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HomeBeefStress: The signs and 5 ways to well-being
Catherina Cunnane
Catherina Cunnane
Catherina Cunnane hails from a sixth-generation drystock and specialised pedigree suckler enterprise in Co. Mayo. She currently holds the positions of editor and general manager at That's Farming, having joined the firm during its start-up phase in 2015.
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Stress: The signs and 5 ways to well-being

Stress: The signs and 5 ways to well-being

Stress is your body’s way of responding to any kind of demand that makes you feel threatened or upsets your balance somehow.

That is how Enda Geoghegan, Teagasc Ballina, defined it during a Teagasc Mayo webinar on health and safety, parasite control and animal nutrition.

He told farmer attendees that stress, when working properly, can help you stay focused, energetic, and alert. However, he did acknowledge that it can stop being helpful beyond a certain point.

That is when it causes damage to your mood, productivity, health, relationships, and quality of life.

He told farmers that “anyone can suffer from stress” and “every person has a different reaction to stress”.

He then went on to list the main stressors amongst farmers as follows:

  • Poor farm work conditions such as an excessive workload, bad health and poor safety standards;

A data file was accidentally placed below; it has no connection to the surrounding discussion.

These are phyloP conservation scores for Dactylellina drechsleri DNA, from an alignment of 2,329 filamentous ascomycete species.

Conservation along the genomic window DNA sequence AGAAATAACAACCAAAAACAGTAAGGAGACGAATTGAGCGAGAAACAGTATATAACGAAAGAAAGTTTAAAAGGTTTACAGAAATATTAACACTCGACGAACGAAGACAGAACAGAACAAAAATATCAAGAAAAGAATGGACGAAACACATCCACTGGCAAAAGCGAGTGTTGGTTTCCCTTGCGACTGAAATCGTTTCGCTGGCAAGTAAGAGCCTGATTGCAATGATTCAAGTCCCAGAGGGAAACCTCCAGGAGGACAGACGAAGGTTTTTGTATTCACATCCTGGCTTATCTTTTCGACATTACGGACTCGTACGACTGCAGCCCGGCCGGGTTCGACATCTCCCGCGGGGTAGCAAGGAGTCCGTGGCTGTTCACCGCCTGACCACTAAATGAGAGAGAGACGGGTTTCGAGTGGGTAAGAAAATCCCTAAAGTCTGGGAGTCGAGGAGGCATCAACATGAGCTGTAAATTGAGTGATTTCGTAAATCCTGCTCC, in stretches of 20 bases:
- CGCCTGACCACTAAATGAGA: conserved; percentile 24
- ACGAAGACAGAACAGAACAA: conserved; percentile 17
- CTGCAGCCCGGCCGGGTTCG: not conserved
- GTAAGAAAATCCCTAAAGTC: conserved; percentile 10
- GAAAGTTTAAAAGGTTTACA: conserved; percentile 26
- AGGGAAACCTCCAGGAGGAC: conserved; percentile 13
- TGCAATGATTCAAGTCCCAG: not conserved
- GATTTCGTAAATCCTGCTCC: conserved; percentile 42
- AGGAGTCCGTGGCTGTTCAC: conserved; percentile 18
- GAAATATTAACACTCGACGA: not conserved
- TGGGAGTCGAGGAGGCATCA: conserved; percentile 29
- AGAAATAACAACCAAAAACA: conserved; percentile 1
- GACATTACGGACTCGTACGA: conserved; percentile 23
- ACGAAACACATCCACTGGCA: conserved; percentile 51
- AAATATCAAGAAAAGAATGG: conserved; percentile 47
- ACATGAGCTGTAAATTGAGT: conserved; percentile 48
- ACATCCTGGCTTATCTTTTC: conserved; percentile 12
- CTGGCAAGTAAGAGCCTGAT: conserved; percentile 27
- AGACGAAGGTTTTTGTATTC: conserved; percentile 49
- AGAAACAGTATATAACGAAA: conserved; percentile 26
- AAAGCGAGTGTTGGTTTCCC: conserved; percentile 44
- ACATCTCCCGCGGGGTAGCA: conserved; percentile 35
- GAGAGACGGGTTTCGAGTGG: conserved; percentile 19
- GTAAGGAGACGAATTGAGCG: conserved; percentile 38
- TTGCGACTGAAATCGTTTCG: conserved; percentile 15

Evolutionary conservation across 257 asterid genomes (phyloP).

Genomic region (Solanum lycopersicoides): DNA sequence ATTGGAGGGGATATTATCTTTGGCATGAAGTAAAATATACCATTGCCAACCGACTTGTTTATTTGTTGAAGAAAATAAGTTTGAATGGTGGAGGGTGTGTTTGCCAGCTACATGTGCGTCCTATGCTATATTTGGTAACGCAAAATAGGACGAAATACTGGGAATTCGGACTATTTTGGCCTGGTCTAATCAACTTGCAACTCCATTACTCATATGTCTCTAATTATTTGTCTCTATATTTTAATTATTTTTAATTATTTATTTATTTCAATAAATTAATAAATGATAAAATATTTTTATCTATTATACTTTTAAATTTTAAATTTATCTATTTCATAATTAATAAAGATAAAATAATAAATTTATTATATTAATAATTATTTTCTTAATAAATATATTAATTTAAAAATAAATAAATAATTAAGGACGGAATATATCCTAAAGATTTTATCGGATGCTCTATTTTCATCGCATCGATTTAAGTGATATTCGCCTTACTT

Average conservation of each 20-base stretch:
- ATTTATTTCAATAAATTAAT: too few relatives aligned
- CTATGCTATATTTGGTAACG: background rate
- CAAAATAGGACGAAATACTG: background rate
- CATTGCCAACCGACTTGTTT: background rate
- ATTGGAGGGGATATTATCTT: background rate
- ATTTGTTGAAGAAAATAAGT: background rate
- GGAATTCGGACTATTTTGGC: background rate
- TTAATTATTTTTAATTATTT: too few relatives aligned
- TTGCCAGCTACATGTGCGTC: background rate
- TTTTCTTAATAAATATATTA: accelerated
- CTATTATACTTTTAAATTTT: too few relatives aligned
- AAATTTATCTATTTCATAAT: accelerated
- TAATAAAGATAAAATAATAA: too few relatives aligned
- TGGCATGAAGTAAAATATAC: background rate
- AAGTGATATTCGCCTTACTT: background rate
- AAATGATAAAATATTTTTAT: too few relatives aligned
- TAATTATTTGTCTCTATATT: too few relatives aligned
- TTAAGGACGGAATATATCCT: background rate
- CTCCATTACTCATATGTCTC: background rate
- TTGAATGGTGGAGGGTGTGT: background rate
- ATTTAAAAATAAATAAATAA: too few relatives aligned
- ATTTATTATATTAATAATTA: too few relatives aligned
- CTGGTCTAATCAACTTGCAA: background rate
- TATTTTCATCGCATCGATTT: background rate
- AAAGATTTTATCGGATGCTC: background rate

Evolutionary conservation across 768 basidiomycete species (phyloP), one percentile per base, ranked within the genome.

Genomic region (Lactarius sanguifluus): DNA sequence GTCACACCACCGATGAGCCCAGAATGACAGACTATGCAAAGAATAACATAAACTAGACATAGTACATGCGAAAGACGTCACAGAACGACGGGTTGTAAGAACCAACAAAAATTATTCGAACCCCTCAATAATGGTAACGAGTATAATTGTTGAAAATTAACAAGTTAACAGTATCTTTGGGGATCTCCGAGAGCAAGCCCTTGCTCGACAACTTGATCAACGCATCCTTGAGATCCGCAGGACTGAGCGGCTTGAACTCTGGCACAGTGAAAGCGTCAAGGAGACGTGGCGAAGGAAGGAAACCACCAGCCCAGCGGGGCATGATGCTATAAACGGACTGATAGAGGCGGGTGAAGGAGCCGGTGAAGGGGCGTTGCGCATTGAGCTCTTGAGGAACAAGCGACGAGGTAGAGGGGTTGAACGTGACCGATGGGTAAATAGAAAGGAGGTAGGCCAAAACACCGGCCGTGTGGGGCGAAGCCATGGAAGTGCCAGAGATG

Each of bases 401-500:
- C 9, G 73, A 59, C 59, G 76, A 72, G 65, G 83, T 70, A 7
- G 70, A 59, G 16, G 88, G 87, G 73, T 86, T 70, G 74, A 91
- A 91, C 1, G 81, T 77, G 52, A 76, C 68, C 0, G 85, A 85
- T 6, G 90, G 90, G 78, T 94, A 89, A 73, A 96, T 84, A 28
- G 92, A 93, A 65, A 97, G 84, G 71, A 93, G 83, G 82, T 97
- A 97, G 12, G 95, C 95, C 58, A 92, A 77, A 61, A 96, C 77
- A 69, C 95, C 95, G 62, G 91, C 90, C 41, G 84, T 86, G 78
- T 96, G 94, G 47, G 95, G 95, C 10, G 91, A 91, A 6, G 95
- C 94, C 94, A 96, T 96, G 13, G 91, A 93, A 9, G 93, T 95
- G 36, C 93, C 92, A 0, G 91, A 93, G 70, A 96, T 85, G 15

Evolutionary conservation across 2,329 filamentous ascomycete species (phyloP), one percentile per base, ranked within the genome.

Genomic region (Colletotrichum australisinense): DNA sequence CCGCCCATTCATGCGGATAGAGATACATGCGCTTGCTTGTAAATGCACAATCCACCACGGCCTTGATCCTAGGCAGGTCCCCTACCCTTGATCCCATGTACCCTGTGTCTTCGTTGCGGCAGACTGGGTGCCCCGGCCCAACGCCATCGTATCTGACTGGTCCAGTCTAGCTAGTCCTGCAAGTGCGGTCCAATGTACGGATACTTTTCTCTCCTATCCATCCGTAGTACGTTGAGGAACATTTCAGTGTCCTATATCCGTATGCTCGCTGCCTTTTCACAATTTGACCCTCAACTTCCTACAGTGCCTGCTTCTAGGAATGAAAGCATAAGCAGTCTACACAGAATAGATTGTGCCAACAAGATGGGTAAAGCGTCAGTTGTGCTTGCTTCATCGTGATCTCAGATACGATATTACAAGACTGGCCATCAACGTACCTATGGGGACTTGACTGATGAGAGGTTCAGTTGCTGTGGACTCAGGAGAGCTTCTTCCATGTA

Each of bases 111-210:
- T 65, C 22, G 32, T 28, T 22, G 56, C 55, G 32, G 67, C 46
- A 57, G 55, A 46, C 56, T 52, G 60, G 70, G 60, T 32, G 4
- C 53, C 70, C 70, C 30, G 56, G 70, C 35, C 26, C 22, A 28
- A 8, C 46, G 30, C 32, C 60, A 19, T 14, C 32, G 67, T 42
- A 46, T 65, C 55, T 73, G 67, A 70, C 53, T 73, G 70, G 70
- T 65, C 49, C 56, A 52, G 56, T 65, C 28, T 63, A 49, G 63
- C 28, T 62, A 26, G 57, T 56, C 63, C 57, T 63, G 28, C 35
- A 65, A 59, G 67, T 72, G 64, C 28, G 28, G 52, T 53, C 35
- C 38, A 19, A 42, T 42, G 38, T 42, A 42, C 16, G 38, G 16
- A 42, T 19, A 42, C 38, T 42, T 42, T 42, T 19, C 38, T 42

• Farm finances;
  • Farm management practices can “strongly” influence stress levels;
  • Paperwork/administrative duties.

The Teagasc advisor explained that having positive working and personal relationships are “helpful” in preventing stress. He explained that having adequate facilities and safe working practices are beneficial when it comes to reducing stress.

Signs of stress 

Geoghegan then went on to shed light on physical, mental and behavioural signs of stress.

Physical signs:

  • High blood pressure;
  • Muscle tension;
  • Disturbed sleep pattern;
  • Reduced energy;
  • Weight chain.

Mental signs:

  • A negative attitude;
  • Reduced energy;
  • Difficulty in making decisions;
  • Feeling uncertain or overwhelmed;
  • Forgetfulness and confusion.

Behavioural signs:

  • Loss of interest and enjoyment;
  • Withdrawal from family and friends;
  • Irritability and mood swings;
  • Increased drinking, smoking or drug use;
  • Loss of sense of humour.

Five ways to well-being:

He then highlighted that farmers could benefit from the ‘Five Ways to Well-being; actions, which have been proven, to boost mental health.

He explained that one could “easily” incorporate these actions into their daily lives, and this can make a “positive” difference.

He told attendees: “We have been talking about animals all night, but it is nice to mind ourselves and each other”.

  • Connect;
  • Be active;
  • Take notice;
  • Keep learning;
  • Give.


  • Talk to someone instead of sending an SMS;
  • Put five minutes aside to find out how someone is really feeling;
  • Stop the next time you meet a neighbour on the road.

Be active:

  • Leave the quad/jeep at home and walk to the yard/look at stock;
  • Take a walk in the evening;
  • Join an exercise group in your locality.

Take notice:

  • Be sensitive and aware of people around you;
  • Enjoy and savour moments: Spring-time: New life – calves and lambs.

Keep learning to enhance your self-esteem and encourage social interaction: 

  • Consider setting yourself a new challenge;
  • Discover a new interest or hobby


  • Do a good deed for someone;
  • Give an hour of your time to a voluntary organisation.

Other articles on That’s Farming:

How can you overcome worry burnout: Tips for farmers

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